Hebrews 13:20-21 (ESV) Now may the God of peace who brought again from the dead our Lord Jesus, the great shepherd of the sheep, by the blood of the eternal covenant, equip you with everything good that you may do his will, working in us that which is pleasing in his sight, through Jesus Christ, to whom be glory forever and ever. Amen.

2 thoughts on “DiM | “Great Are You Lord” by One Sonic Society

  1. what would you say if the biblical definition of worship? This is another reference where I have to disagree with your conclusions that there have to be a biblical objective for a song to be worthy. David in the Psalms (the ultimate songwriter for the Lord) had many songs that were simply an outpouring of his heart.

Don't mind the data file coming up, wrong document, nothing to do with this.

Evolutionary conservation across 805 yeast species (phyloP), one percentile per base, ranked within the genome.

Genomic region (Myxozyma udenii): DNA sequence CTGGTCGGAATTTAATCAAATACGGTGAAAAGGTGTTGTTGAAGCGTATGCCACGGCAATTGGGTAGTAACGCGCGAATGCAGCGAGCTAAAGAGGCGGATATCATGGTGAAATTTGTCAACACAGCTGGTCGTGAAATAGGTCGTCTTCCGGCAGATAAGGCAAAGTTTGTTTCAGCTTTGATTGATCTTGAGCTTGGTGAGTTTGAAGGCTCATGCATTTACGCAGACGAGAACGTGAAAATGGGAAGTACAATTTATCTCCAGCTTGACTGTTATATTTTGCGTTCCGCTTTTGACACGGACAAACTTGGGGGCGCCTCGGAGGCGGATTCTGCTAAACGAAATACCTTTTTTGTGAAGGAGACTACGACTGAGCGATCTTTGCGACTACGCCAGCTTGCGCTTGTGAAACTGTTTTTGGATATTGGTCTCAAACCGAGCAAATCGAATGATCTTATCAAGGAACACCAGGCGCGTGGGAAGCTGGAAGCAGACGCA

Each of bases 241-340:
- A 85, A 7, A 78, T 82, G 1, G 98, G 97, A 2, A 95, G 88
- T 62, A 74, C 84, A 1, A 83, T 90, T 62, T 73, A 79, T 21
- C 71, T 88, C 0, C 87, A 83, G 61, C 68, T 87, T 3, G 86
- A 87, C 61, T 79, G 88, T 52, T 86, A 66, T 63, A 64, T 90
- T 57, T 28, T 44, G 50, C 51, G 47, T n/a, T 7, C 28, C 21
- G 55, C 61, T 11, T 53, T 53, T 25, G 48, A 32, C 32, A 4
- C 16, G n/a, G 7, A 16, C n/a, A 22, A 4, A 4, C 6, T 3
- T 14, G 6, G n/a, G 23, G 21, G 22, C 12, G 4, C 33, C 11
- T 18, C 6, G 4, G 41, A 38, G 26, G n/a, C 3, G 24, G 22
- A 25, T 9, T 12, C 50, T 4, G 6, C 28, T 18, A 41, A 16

Marty Nystrom when he penned the music for “As the Deer” he used scripture but there is technically no Biblical objective in the song.

    I feel as if you are looking for a complete and boxed Gospel message preached in every song. That is NOT how songs of worship have occurred in scripture and even since. There are songs of praise, songs of repentance, songs of adoration, songs of intercession, songs of lamentation…..they don’t all need to have a complete story of the Gospel to be biblically-faithful.